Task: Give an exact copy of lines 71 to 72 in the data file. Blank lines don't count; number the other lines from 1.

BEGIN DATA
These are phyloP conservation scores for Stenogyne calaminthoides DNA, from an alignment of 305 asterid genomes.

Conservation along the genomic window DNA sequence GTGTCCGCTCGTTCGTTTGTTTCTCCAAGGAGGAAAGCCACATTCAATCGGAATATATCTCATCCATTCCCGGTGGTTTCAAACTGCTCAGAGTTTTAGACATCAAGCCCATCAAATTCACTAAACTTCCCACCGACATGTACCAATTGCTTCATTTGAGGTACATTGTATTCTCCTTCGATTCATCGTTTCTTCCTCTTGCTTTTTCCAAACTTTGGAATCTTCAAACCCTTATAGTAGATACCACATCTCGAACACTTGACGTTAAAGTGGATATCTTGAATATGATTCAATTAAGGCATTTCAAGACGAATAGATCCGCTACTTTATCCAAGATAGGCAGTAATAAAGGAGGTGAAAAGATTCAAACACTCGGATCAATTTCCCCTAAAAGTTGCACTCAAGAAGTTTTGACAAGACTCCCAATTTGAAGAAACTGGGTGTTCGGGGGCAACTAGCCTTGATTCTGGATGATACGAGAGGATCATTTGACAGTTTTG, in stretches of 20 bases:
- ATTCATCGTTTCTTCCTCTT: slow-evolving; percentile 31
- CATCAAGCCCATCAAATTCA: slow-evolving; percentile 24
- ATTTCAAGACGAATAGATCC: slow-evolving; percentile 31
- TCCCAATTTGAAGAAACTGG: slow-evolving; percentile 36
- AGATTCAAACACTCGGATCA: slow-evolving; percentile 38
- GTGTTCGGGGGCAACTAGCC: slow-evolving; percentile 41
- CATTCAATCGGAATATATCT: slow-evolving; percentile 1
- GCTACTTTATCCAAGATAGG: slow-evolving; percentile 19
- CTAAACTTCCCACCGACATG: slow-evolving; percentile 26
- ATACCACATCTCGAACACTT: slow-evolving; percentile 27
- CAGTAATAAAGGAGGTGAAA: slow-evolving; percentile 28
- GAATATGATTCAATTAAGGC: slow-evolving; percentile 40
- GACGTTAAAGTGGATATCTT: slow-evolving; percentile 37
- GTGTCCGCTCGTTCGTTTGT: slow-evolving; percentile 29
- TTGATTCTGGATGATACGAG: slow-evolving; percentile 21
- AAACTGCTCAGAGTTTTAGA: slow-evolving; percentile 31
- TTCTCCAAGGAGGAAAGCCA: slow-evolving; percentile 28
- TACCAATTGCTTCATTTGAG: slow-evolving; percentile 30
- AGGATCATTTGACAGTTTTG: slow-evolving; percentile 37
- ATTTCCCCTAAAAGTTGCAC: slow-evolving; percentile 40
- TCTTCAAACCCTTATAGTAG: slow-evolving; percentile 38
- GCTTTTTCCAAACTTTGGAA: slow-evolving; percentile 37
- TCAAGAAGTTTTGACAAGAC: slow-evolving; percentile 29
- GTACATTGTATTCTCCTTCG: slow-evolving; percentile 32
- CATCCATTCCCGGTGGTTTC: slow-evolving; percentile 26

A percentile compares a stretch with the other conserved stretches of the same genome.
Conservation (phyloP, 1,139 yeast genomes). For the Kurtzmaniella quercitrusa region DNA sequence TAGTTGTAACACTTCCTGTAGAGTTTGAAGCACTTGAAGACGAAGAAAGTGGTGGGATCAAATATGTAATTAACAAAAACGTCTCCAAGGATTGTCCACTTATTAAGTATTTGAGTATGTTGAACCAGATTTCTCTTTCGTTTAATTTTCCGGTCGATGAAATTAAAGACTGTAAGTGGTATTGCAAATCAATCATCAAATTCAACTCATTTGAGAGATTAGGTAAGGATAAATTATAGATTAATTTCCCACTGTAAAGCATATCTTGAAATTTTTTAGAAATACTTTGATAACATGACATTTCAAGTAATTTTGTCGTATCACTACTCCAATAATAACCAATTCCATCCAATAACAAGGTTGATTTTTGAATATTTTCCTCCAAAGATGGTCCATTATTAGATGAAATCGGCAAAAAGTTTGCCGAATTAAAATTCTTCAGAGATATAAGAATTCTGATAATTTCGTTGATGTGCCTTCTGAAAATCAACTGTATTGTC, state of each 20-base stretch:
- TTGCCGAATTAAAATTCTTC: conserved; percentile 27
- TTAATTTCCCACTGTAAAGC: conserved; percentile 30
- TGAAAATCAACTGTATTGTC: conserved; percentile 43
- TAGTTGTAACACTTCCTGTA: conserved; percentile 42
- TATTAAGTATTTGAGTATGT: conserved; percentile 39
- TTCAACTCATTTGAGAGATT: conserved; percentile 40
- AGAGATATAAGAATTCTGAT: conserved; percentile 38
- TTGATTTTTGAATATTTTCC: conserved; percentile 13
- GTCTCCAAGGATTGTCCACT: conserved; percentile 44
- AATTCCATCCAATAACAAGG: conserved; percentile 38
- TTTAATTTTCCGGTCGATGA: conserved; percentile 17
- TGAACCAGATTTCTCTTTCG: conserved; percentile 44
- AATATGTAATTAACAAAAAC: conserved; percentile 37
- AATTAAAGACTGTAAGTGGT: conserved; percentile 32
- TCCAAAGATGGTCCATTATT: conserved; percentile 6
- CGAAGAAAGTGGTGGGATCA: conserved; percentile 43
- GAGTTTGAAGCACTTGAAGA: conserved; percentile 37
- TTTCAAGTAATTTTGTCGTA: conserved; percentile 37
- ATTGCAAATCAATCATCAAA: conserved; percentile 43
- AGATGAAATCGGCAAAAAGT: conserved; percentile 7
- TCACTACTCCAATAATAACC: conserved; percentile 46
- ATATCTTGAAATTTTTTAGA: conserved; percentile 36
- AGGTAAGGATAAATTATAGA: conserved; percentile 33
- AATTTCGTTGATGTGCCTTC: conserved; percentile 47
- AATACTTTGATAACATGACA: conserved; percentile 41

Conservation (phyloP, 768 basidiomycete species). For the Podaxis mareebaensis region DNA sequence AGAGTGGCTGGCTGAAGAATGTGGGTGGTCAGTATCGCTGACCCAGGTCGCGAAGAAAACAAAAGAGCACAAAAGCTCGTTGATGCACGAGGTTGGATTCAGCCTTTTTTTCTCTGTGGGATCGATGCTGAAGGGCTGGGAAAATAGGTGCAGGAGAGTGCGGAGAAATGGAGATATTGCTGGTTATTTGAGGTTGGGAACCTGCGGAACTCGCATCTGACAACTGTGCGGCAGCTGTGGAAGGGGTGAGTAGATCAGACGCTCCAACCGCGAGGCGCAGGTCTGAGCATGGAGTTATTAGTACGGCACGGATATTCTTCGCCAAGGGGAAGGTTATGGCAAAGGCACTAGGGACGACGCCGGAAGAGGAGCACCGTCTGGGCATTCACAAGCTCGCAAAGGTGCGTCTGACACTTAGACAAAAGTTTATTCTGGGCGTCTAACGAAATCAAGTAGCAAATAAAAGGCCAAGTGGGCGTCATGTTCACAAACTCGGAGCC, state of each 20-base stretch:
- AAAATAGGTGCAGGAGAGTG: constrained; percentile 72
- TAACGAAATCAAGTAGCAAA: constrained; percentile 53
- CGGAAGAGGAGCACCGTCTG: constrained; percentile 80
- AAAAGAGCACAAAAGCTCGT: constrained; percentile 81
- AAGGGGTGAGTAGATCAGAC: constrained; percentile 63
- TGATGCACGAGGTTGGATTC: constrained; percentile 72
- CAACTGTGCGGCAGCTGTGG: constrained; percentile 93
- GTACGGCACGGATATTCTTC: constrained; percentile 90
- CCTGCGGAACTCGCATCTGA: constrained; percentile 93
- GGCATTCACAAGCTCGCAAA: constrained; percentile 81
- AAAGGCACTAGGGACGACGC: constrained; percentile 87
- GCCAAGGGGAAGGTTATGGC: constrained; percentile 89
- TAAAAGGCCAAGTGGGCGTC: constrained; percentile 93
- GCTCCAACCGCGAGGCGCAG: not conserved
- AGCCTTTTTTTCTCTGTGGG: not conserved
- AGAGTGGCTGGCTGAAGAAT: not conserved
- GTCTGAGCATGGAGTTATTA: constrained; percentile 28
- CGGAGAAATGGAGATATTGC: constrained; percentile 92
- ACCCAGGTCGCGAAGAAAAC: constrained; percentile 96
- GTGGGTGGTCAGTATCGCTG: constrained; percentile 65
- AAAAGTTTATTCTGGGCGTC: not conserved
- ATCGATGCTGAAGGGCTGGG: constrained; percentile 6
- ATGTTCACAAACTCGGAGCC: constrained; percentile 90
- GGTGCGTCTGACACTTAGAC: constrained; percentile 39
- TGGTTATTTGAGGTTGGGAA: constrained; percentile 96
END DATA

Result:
- AGAGTGGCTGGCTGAAGAAT: not conserved
- GTCTGAGCATGGAGTTATTA: constrained; percentile 28